“By keeping compensation secret, we might obscure structural inequalities and enable inequalities to persist,” said Morela Hernandez, a researcher and Associate Professor of Business Administration at the Darden School of Business at the University of Virginia. In the big picture, it’s easy to see how these biases might contribute to a wage gap, but it’s harder to prove wage discrimination on an individual level. Employers can hide “structural inequalities” (even from themselves) with a myriad explanations. When wages are transparent, it’s harder to hide.

It’s not just women. Pay secrecy reinforces racial biases as well, and the pay gap is wider for black and Hispanic men and women, according to a recent report from the Bureau of Labor Statistics. In a study with her colleague Derek R. Avery of the Wake Forest University School of Business, Dr. Hernandez found that when black job applicants negotiated their starting salaries, evaluators viewed them as more pushy than white job applicants who also negotiated. Evaluators also mistakenly thought black job applicants negotiated more than white applicants, even when they negotiated the same amount. Worse still, the black job applicants received lower starting salaries as a result of this.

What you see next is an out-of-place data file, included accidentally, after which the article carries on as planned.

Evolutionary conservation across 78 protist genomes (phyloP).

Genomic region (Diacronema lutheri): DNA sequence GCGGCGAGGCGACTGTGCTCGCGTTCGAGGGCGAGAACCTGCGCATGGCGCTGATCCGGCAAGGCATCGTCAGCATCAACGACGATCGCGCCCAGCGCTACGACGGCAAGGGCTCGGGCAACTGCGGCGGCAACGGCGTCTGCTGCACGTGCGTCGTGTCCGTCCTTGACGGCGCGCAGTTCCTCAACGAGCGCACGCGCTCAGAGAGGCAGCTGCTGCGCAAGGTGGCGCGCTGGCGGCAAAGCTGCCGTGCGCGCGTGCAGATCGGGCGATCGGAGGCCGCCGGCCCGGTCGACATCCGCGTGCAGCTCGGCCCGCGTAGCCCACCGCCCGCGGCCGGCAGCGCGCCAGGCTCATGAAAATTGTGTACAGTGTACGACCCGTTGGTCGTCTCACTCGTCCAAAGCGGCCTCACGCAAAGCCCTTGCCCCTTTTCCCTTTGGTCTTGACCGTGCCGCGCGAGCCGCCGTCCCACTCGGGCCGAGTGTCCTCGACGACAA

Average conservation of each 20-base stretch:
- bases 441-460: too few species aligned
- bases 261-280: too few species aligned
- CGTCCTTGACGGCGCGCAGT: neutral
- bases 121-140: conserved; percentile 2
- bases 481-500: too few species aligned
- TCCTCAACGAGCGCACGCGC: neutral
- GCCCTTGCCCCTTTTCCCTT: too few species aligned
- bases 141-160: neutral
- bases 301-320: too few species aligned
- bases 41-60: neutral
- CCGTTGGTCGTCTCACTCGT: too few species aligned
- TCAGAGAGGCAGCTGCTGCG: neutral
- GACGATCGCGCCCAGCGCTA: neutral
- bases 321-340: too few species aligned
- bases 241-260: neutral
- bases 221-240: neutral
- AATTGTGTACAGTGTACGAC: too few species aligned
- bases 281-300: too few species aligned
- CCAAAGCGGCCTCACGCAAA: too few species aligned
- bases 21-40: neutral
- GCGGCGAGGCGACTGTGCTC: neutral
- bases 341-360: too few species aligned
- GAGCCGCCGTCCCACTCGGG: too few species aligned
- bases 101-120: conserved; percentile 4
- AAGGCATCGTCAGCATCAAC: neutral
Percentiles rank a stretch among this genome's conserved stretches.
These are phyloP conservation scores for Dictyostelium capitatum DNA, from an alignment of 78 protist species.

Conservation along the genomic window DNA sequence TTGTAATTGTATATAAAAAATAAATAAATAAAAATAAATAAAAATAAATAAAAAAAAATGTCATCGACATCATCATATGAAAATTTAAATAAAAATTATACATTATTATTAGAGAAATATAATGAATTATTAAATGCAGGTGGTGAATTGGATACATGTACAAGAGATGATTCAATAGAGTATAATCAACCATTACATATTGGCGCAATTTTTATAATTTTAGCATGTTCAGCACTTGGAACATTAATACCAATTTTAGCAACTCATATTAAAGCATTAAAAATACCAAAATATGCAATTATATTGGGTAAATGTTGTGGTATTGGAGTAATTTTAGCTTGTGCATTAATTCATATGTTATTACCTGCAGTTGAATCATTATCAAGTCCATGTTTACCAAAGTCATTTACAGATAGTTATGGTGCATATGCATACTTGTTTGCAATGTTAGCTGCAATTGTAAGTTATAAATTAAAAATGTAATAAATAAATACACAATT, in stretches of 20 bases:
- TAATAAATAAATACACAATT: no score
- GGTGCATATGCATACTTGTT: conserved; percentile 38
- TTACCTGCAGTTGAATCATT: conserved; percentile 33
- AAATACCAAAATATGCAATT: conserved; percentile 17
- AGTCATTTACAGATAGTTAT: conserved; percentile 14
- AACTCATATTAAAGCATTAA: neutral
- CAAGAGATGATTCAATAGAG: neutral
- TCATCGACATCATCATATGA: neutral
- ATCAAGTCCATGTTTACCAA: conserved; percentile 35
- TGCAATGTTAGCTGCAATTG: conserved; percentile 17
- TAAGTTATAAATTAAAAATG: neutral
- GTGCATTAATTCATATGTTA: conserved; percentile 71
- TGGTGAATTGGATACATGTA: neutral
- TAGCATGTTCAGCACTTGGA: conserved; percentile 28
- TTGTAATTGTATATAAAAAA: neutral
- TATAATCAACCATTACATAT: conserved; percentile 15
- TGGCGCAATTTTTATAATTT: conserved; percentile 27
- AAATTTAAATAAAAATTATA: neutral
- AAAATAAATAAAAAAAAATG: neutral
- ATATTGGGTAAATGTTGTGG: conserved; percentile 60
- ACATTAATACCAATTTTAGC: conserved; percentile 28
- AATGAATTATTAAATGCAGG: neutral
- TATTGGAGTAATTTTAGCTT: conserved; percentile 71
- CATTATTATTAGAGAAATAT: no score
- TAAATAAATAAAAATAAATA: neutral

Dr. Hernandez said that because evaluators expected black job seekers to ask for less, they perceived the black applicants as pushy when they negotiated and penalized them accordingly. In the real world, employers probably aren’t even aware of this dynamic; that’s how unconscious biases work. When numbers are out in the open, however, it’s easier to see potential blind spots.

“In my opinion, transparency in pay can be one way to help us calibrate our own views of fairness and appropriate compensation,” Dr. Hernandez said.

Katharine Bolin, a marketing professional in Minneapolis, said she once discovered a male colleague earned more than her by accident.